There is also one more important issue to consider here – the type of “extruder” used to manufacture the polypropylene. The machinery used for extruding non-woven material is generally manufactured either in Chinaor in select European countries. European extruders are widely considered to produce the best quality polypropylene. Be sure to ask your supplier the manufacturing origin of their extrusion machines.
One additional quality dynamic of polypropylene is its consistency of color across the surface. Sometimes it’s a matter of color concentrate used and sometimes it’s a reflection of how evenly “flat” the material is made.
Shade variances can occur, however, prominent shade differences should not. The color consistency of any non-woven tote should be even and provide the best possible background for your customer’s design. To get a sense of “evenness” of the material, perform a quick test by holding the tote up to the light. Is there a consistent color shade and density across the surface of the tote, with no fading or overly dark areas?
Since many non-woven totes are sewn together, the pattern and density of the stitches used to construct the tote are very important quality considerations. How well the tote is sewn is directly related to its strength and durability.
Think about it this way: if non-woven material is simply a large sheet of plastic, each time a sewing needle enters, it makes a hole in the material. If the sewing machine puts too many stitches too close together, what you may have is a “shearing” affect in which the material is being sliced as it’s being sewn. Therefore, look for a balance of stitches-to-GSM ratio of about 6 stitches per linear inch. Any stitch count higher or lower will compromise the integrity of the tote.
Imprinting on polypropylene poses unique challenges to suppliers. Most suppliers screen print on their non-woven totes. It’s is a low-cost, high-speed solution that offers suitable results. However, screen printing on non-woven totes requires an attained set of production skills and there are definitive techniques to achieving excellent results. These techniques focus on 3 core areas: ink coverage, multi-color designs, and curing the ink.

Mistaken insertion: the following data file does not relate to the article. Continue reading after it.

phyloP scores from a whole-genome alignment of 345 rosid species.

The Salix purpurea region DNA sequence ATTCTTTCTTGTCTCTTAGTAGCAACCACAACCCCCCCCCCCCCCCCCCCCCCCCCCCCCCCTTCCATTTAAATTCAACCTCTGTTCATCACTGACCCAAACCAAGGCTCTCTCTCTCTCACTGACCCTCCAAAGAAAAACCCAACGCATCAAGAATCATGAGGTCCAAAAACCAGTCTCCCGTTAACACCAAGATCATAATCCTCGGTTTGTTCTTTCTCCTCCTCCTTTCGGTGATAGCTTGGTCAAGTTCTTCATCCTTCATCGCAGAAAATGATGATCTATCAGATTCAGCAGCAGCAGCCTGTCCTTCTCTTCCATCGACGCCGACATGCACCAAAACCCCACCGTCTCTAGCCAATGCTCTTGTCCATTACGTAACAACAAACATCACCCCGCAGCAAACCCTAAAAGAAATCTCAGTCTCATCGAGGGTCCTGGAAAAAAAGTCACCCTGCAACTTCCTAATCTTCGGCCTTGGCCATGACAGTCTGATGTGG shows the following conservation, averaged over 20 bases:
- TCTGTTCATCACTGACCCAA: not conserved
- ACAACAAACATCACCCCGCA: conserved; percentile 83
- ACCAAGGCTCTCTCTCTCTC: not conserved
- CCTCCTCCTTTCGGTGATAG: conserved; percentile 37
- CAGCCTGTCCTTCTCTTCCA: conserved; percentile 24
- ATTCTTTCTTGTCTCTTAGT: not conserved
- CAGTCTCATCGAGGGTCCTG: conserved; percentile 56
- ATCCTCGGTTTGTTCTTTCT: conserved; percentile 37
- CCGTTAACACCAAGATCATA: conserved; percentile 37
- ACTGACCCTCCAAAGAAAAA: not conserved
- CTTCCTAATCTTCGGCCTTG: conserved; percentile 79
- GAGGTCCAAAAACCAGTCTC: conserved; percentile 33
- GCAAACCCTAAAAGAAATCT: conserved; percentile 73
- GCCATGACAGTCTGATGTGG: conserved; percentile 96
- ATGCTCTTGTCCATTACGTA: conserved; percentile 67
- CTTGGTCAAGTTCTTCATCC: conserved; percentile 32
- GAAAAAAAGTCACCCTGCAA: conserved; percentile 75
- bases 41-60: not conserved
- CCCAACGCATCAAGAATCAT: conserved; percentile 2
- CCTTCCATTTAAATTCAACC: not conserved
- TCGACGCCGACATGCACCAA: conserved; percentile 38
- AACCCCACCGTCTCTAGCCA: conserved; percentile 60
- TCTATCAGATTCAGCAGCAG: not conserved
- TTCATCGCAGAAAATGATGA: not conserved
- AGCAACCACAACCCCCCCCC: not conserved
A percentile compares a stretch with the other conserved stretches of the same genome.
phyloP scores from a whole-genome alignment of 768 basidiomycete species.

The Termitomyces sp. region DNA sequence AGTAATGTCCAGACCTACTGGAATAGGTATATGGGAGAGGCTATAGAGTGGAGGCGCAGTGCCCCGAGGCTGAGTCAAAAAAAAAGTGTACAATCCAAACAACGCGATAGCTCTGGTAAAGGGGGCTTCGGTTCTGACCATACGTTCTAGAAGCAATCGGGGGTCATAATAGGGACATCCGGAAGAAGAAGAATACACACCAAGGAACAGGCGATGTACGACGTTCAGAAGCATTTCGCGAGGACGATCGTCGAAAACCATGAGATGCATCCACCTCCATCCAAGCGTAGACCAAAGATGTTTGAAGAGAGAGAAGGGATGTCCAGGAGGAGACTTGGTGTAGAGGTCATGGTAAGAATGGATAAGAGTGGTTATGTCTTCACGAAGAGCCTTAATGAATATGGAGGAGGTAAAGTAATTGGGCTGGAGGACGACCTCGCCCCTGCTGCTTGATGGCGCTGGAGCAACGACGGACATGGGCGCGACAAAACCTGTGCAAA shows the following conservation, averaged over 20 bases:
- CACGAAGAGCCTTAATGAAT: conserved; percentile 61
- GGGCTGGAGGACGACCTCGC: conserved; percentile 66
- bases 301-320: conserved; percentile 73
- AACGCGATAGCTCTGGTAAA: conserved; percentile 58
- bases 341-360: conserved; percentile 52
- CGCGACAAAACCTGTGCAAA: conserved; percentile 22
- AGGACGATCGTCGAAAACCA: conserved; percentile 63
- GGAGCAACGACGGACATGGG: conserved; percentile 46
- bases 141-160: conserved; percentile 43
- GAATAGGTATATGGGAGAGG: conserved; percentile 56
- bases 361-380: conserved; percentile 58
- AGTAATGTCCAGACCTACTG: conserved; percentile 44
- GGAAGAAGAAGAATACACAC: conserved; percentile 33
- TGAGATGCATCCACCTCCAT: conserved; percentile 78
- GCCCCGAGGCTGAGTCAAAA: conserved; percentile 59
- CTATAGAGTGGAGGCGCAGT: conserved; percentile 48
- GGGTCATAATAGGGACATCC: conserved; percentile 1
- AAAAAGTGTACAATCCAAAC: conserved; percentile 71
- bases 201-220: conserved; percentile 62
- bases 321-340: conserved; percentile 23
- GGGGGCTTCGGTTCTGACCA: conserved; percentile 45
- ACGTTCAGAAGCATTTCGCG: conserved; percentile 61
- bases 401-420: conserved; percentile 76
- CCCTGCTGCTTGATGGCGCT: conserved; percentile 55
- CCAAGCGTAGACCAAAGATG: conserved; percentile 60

Achieving the best ink coverage on a textured material like polypropylene is an acquired skill set. And it all starts with the ink itself. The same screen print inks used on t-shirts are not the same inks used on non-woven totes. The differences between the materials (woven vs. non-woven; porous vs. solid) are sufficient enough that the ink chemical compositions must be different, and thus their adhesion properties as well. So look for a supplier who can give you great ink coverage, particularly white ink on dark colors such as red, black, hunter, and royal. There is great skill involved when a supplier can provide excellent coverage without the material color showing through. Difficulties also arise when trying to imprint multi-color designs. Since the material is really plastic, and a screen printer is required to heat flash between colors, the end result is that the tote actually shrinks in size a bit. And since no two totes shrink the same amount from the heat, color registration becomes a real challenge and significant shifting can occur. This can result in a large percentage of damages. The final print dynamic involves curing the ink after imprinting. In general, large gas ovens are used to cure the ink as totes travel on a belt through the oven. As you can imagine, the oven temperature and the speed of the belt directly impact the imprint quality. This is another area in which local screen printers accustomed to printing apparel have run into difficulties. As a plastic product, the totes have far lower heat tolerances than apparel. However, it can be said that transfer printing has proven to be a very successful alternative. Transfers offer close registration, vivid colors, better coverage, and even 4-color process (photo image) capabilities. However, the same heat dynamics exist when applying the transfers so look for a supplier who has clearly mastered this imprint technique.